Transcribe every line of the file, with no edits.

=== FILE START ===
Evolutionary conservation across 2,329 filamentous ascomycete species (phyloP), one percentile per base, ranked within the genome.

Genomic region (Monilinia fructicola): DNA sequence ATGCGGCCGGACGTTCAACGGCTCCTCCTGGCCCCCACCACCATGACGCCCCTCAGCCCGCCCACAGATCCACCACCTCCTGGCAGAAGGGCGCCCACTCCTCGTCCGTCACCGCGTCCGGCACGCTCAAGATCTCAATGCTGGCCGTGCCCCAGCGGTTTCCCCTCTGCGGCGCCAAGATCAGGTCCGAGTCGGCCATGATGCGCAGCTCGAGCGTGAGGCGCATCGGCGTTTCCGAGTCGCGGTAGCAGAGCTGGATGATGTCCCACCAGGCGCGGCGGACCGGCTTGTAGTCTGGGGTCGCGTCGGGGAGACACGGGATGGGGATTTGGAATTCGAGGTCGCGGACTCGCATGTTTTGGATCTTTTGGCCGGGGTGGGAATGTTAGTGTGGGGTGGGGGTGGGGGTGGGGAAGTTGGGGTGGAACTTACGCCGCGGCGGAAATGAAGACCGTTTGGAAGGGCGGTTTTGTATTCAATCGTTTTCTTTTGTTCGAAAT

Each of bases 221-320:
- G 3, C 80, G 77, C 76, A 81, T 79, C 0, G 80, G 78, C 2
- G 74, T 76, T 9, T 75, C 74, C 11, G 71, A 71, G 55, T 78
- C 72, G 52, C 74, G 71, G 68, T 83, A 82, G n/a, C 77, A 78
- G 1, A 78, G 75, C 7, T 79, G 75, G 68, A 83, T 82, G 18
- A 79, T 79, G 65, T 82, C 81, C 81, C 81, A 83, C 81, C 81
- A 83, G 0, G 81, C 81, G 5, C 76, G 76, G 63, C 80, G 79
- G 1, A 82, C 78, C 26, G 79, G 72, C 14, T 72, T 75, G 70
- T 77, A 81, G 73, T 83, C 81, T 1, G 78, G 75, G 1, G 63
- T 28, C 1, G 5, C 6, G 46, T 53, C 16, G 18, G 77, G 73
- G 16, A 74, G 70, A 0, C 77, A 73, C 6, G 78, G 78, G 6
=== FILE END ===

Evolutionary conservation across 2,329 filamentous ascomycete species (phyloP), one percentile per base, ranked within the genome.

Genomic region (Monilinia fructicola): DNA sequence ATGCGGCCGGACGTTCAACGGCTCCTCCTGGCCCCCACCACCATGACGCCCCTCAGCCCGCCCACAGATCCACCACCTCCTGGCAGAAGGGCGCCCACTCCTCGTCCGTCACCGCGTCCGGCACGCTCAAGATCTCAATGCTGGCCGTGCCCCAGCGGTTTCCCCTCTGCGGCGCCAAGATCAGGTCCGAGTCGGCCATGATGCGCAGCTCGAGCGTGAGGCGCATCGGCGTTTCCGAGTCGCGGTAGCAGAGCTGGATGATGTCCCACCAGGCGCGGCGGACCGGCTTGTAGTCTGGGGTCGCGTCGGGGAGACACGGGATGGGGATTTGGAATTCGAGGTCGCGGACTCGCATGTTTTGGATCTTTTGGCCGGGGTGGGAATGTTAGTGTGGGGTGGGGGTGGGGGTGGGGAAGTTGGGGTGGAACTTACGCCGCGGCGGAAATGAAGACCGTTTGGAAGGGCGGTTTTGTATTCAATCGTTTTCTTTTGTTCGAAAT

Each of bases 221-320:
- G 3, C 80, G 77, C 76, A 81, T 79, C 0, G 80, G 78, C 2
- G 74, T 76, T 9, T 75, C 74, C 11, G 71, A 71, G 55, T 78
- C 72, G 52, C 74, G 71, G 68, T 83, A 82, G n/a, C 77, A 78
- G 1, A 78, G 75, C 7, T 79, G 75, G 68, A 83, T 82, G 18
- A 79, T 79, G 65, T 82, C 81, C 81, C 81, A 83, C 81, C 81
- A 83, G 0, G 81, C 81, G 5, C 76, G 76, G 63, C 80, G 79
- G 1, A 82, C 78, C 26, G 79, G 72, C 14, T 72, T 75, G 70
- T 77, A 81, G 73, T 83, C 81, T 1, G 78, G 75, G 1, G 63
- T 28, C 1, G 5, C 6, G 46, T 53, C 16, G 18, G 77, G 73
- G 16, A 74, G 70, A 0, C 77, A 73, C 6, G 78, G 78, G 6